Save our Syrians

Three years of war in Syria, and we bystanders are hardened to images of destruction and displacement – while the job of those trying to keep the issue in the spotlight just gets harder.

Save the Children got a bit creative, producing a campaign video about Syria that shows nothing of Syria. It’s had 26 million views within 10 days, and counting.

Why did it work?

The cynical view would be that we can only empathise with something/someone familiar to us – that’s, of course, what Save the Children want to change with the message: just because it’s not happening here, doesn’t mean it’s not happening.

It’s not only this hero-as-one-of-us that makes it work, though, as the points (gathered from a discussion among ecampaigning experts) here explain.  An emotional punch, great acting, an attention-grabbing headline (“too vague and I don’t want to click, too specific and I don’t need to click” – while getting it just right can increase clicks 32-fold), something that doesn’t look like a charity/appeal, and of course targeted promotion among the audiences you want to reach.

What’s more, though the scenes are set in Britain, the appeal of the video doesn’t seem to be limited to British (or even white/Western) audiences – STC say the views have been global, suggesting it’s the strategy that works and not (only) the basic human instinct to empathise with one’s own.

It was also purposely created for a ‘global’ audience (hence no embedded link to a campaign/donate site, which would need to be region-specific). One might argue that for marketing purposes, a global audience doesn’t exist – yet the apparent worldwide appeal of the video suggests there might be more of a common humanity out there than we assume.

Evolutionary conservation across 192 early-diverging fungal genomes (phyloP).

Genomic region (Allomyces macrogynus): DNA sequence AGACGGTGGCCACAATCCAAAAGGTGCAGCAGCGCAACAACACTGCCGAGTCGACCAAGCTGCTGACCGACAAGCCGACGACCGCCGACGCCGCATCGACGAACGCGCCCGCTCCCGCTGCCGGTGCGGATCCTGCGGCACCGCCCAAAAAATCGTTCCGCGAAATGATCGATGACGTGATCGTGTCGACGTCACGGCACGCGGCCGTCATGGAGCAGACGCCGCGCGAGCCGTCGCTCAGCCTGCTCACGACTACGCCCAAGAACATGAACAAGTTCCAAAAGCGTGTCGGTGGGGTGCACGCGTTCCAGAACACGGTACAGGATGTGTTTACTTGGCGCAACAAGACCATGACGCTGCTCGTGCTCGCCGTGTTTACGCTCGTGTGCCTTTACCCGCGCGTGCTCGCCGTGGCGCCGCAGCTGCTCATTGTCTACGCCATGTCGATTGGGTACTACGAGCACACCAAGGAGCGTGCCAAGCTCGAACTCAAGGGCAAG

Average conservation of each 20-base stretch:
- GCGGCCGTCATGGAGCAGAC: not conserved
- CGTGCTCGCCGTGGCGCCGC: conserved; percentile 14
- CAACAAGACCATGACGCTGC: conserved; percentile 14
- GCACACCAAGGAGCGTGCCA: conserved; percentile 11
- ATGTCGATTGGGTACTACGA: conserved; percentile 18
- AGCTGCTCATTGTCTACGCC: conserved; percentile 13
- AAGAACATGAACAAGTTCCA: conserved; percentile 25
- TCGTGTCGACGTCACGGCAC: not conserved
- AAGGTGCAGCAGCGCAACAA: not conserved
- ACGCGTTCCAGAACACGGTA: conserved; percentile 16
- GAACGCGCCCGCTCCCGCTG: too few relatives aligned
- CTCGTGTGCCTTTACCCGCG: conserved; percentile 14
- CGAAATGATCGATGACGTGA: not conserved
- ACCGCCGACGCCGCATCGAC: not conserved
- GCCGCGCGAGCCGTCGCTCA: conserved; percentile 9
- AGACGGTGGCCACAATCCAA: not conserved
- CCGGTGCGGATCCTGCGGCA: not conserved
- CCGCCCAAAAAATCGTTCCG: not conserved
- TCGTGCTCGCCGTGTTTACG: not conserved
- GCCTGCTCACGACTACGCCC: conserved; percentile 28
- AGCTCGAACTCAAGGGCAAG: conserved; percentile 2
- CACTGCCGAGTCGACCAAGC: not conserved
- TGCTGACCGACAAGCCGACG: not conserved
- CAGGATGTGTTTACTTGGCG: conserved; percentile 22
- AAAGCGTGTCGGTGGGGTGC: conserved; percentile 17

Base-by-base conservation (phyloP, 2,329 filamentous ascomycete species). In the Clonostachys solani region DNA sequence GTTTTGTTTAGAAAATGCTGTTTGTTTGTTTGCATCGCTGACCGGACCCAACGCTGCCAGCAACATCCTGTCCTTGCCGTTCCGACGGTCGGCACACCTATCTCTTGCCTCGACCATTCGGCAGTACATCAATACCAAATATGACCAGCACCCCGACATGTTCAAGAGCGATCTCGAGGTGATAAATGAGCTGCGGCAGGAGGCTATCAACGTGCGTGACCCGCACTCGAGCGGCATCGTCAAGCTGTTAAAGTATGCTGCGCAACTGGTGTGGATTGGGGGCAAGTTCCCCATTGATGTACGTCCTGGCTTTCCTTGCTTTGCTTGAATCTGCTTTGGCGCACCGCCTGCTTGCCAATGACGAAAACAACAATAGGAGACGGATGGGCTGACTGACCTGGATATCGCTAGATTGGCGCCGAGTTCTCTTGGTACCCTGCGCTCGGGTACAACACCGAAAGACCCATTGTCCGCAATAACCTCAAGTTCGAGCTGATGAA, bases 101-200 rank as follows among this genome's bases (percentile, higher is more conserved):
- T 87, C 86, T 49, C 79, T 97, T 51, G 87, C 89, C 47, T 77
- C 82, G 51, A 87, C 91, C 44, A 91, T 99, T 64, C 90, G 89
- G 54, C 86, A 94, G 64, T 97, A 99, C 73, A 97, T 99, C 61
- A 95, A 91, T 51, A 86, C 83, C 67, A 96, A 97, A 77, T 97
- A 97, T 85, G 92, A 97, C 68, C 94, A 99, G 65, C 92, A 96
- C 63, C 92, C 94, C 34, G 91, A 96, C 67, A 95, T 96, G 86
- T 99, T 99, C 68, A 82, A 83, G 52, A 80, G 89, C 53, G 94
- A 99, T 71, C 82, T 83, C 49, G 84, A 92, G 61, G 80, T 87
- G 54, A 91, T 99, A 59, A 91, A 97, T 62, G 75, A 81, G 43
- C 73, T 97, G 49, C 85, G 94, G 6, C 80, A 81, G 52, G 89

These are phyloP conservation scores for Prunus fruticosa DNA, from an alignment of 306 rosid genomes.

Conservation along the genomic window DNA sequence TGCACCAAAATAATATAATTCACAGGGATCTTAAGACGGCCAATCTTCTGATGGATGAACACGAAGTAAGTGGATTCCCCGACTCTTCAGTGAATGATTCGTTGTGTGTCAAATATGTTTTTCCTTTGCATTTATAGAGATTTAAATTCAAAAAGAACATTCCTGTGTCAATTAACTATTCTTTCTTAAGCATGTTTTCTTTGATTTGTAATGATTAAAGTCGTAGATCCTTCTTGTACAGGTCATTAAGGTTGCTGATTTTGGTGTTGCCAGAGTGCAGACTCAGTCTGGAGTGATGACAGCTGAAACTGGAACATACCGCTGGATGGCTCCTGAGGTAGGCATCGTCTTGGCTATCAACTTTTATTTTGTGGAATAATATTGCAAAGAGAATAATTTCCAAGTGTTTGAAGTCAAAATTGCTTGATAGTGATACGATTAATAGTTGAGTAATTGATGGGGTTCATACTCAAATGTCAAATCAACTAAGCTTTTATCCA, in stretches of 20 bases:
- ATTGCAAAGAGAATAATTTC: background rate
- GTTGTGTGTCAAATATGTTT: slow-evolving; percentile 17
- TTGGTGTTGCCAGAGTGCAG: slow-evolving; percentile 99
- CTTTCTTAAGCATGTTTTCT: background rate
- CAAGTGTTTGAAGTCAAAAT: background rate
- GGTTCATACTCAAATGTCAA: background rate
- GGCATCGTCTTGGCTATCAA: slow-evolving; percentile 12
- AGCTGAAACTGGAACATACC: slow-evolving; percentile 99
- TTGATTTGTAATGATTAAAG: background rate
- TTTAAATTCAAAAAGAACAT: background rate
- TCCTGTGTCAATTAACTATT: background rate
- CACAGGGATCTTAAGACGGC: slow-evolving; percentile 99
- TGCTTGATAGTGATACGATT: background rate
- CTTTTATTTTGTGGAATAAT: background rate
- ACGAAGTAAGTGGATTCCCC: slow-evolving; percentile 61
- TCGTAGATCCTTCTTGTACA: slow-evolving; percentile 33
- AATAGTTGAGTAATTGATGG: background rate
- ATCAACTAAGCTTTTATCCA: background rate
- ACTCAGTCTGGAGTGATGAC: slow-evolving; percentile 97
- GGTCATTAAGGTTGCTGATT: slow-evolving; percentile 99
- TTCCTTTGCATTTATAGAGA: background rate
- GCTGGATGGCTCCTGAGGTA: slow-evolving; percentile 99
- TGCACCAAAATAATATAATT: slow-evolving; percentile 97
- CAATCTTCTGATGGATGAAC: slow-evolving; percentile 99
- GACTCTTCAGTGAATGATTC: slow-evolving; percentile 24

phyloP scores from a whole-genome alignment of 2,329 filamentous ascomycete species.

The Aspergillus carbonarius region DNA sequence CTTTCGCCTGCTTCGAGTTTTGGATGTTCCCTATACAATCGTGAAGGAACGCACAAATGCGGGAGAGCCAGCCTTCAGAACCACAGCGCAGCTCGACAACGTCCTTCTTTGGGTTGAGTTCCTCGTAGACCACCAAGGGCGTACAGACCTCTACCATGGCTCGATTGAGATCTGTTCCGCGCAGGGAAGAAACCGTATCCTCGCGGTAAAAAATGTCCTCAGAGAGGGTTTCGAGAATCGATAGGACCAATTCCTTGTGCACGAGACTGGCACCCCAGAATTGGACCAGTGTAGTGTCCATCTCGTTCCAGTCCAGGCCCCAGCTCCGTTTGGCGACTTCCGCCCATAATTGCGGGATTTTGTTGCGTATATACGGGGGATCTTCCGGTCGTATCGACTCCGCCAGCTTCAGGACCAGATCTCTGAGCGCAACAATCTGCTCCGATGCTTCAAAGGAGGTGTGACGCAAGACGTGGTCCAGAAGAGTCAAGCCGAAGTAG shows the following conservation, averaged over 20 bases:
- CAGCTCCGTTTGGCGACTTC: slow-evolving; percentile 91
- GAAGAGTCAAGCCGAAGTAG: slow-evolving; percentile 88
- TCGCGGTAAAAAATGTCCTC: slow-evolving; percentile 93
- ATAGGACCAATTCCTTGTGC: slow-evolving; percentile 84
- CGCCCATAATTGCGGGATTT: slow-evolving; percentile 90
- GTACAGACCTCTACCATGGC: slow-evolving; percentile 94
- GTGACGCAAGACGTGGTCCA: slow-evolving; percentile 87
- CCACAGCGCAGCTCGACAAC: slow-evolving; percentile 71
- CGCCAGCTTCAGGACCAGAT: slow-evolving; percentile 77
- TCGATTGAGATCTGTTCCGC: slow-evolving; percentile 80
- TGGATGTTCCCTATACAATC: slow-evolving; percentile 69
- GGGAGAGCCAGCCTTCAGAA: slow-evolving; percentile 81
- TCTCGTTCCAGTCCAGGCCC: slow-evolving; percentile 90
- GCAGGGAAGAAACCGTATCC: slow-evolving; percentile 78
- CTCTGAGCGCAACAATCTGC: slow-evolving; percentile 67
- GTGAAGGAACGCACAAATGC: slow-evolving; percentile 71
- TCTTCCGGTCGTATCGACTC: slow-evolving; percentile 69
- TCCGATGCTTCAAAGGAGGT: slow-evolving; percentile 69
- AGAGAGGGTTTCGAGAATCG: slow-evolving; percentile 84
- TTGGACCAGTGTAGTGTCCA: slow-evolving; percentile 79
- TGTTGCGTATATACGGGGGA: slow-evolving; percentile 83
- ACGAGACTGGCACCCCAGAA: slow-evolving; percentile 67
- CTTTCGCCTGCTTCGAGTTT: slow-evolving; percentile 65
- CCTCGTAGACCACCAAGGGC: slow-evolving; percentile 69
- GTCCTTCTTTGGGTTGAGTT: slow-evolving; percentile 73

Whether the video is successful – i.e. actually gets citizens/voters demanding more of their leaders and gets all of us feeling more generous – is another issue. It’s probably too early to measure clickthroughs, e-mail/social media signups, shares, and donations as a result of the video. As part of a broader campaign, though – the on- and offline mobilisation under the withsyria banner – it has no doubt added to the noise in a meaningful way. The message is strong: it doesn’t matter who’s behind the violence – to the victim, the suffering is the same, and it’s bewildering.

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